If you are driving for UBER, there are several Tax implications you may not be aware of. Being an UBER driver, you are regarded as an Independent Contractor, and not an employee. As an independent contractor, you are considered a self-employed individual operating your own business and must take care of your deductions and remittances, as UBER does not take care of these on behalf of its drivers. That means you will have to file form T2125 “Statement of Business or Professional Activities” with your T1 General Income and Benefit Tax return (Personal Tax return), as well as file an HST return, if required.

Money earned from UBER is considered as self-employment income and taxed as such, including referral income. Your Income after eligible deductions is used to calculate your tax payable, CPP contributions and HST payable for the year.

If you are earning more than $30,000, you also have to register for GST/HST account with CRA. When UBER makes an earnings deposit in your account, this amount includes HST collected and you are required remit this amount to CRA. This also means you are able to claim eligible ITCs (Input Tax Credit) for the purchases and expenses related to your business activities.

For Example, If your gross earnings are $40,000, its includes HST collected of $4,602 and is payable to CRA, and the remaining $35,398 is your net earnings. In most cases UBER drivers will have to file GST/HST returns on annual basis. An Uber driver who only grossed $25,000 last year would still have to register for the HST if he or she had one or more other business incomes — freelance professional? actor? — that brought in another $5,000 or more.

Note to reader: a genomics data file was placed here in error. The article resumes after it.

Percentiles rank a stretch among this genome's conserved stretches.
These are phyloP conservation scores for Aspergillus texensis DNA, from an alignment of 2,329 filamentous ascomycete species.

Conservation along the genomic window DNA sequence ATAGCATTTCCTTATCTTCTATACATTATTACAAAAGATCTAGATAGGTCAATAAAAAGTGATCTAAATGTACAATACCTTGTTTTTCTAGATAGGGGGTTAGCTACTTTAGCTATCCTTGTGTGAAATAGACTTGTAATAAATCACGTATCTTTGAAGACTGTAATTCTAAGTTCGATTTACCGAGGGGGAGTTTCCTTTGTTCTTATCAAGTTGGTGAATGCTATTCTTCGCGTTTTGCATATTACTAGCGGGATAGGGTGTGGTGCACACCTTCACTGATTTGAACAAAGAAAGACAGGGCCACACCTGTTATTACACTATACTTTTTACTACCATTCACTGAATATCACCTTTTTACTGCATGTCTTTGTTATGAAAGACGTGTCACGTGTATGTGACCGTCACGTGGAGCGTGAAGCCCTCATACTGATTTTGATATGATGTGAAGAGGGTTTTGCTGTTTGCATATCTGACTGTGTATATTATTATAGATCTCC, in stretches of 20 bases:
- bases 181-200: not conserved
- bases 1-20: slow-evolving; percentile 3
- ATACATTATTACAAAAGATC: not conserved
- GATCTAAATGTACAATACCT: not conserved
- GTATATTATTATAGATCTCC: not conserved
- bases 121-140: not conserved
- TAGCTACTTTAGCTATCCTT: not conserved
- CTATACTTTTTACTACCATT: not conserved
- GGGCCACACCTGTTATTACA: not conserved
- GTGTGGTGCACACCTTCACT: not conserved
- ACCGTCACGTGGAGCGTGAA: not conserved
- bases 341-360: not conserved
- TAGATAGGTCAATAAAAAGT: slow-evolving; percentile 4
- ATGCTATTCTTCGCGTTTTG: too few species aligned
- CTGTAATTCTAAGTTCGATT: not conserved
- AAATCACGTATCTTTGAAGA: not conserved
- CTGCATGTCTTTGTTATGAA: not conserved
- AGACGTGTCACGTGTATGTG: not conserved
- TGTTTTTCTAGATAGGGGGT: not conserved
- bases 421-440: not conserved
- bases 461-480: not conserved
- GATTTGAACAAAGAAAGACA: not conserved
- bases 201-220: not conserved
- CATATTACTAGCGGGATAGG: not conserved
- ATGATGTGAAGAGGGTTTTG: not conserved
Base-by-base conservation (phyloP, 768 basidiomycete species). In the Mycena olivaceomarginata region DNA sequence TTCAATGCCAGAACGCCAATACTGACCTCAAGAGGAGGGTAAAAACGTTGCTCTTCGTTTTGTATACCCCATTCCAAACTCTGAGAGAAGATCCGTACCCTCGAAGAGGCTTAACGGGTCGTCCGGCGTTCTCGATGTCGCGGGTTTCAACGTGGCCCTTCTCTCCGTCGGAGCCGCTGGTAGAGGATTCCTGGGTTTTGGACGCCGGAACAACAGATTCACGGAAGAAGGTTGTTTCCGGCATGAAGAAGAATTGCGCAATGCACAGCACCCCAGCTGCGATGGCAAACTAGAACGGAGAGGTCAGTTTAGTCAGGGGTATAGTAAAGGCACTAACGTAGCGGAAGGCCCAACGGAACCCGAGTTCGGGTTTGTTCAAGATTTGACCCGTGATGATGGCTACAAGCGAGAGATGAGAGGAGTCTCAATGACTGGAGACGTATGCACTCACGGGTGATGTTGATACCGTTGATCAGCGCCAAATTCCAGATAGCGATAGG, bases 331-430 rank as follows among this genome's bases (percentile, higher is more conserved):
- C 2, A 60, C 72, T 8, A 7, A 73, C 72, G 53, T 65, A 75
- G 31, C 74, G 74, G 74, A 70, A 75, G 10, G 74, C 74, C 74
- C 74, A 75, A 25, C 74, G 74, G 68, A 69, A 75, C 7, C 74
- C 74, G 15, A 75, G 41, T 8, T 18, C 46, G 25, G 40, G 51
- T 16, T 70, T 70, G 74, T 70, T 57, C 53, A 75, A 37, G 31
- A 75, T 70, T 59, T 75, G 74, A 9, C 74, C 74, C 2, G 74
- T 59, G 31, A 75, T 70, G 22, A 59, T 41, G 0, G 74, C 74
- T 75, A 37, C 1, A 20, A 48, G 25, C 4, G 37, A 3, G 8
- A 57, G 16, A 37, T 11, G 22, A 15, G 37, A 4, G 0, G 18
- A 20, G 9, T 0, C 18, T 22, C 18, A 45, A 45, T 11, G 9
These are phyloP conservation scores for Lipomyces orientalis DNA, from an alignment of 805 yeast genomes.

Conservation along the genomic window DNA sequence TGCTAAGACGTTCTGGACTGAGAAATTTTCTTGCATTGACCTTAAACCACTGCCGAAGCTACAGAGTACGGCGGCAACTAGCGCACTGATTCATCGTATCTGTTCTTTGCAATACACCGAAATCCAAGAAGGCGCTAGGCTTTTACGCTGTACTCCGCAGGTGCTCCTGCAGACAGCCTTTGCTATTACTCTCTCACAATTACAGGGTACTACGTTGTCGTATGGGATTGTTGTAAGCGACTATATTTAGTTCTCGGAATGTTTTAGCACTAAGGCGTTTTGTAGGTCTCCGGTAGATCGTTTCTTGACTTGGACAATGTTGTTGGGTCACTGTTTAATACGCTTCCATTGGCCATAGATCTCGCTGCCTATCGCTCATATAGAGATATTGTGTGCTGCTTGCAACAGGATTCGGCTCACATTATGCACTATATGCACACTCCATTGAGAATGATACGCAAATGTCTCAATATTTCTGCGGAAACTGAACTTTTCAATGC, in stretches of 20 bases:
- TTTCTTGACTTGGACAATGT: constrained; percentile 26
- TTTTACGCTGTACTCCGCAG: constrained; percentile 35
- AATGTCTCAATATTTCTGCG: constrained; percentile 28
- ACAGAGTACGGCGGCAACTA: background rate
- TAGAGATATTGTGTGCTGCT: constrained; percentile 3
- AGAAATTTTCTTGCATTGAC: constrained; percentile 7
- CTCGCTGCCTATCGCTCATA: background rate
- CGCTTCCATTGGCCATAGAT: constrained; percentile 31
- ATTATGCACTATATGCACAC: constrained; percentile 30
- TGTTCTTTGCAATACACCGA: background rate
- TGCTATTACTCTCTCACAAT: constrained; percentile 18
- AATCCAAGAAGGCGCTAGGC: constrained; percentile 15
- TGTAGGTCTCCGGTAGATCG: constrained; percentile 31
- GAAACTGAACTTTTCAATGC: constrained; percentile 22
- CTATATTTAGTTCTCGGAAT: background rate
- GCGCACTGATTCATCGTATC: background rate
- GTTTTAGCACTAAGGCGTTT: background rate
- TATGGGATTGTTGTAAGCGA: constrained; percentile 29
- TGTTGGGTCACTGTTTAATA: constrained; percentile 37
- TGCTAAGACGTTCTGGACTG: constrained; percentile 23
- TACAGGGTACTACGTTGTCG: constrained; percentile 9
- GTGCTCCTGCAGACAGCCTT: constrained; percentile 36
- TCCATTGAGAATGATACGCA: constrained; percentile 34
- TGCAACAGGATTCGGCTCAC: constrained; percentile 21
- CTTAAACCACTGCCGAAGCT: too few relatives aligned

As an UBER driver, you likely have a wide range of eligible business expenses. Below are the most common fees for UBER drivers which should reported on your income tax return.

  • Common Vehicle expenses – Fuel, Maintenance & Repairs, Insurance, Lease payments, Safety & Emissions. This is after splitting the business and personal use of vehicle during the year.
  • Service fees – The service fees paid to Uber are considered to fall into the category of Management/Administration Fees.
  • Cell Phone expenses – Your cell phone is a component of your business. You may be able to claim a portion or the entire bill including the cost of the phone itself and monthly charges used for business.
  • Tolls – You may incur toll charges when offering rides to passengers. You can likely enter this reimbursement as an expense.
  • Supplies – Some supplies may be eligible as tax-deductible

Getting the paperwork right is one of the biggest challenges faced by Uber drivers, because they’re often new to the responsibilities of self-employment. It is very important as CRA expects every driver to keep receipts of all expenses deducted against income, and a detailed log of every ride (excluding personal use).

  • UBER’s Earnings Summary
  • Car’s Mileage (Odometer reading), and personal use of vehicle
  • All original receipts of expenses deducted
  • Destination of every ride

Since the “no cash” rule applies to money received as well as earnings placed into driver accounts, an accurate trail of information exists for Canada Revenue Agency to follow and audit. Failure to reporting correct income and deductions or not registering for HST (if required), can lead to Tax audits in future, and the tax payer may be penalized with large amounts for failure to report and remit proper amounts to the federal government.Uber drivers with unreported HST or unreported income will need to submit a voluntary disclosure (VDP) or tax amnesty application to CRA.

Contact us today and use the code “UBERD” if you are an UBER driver, and get 30% off on your Personal Tax return.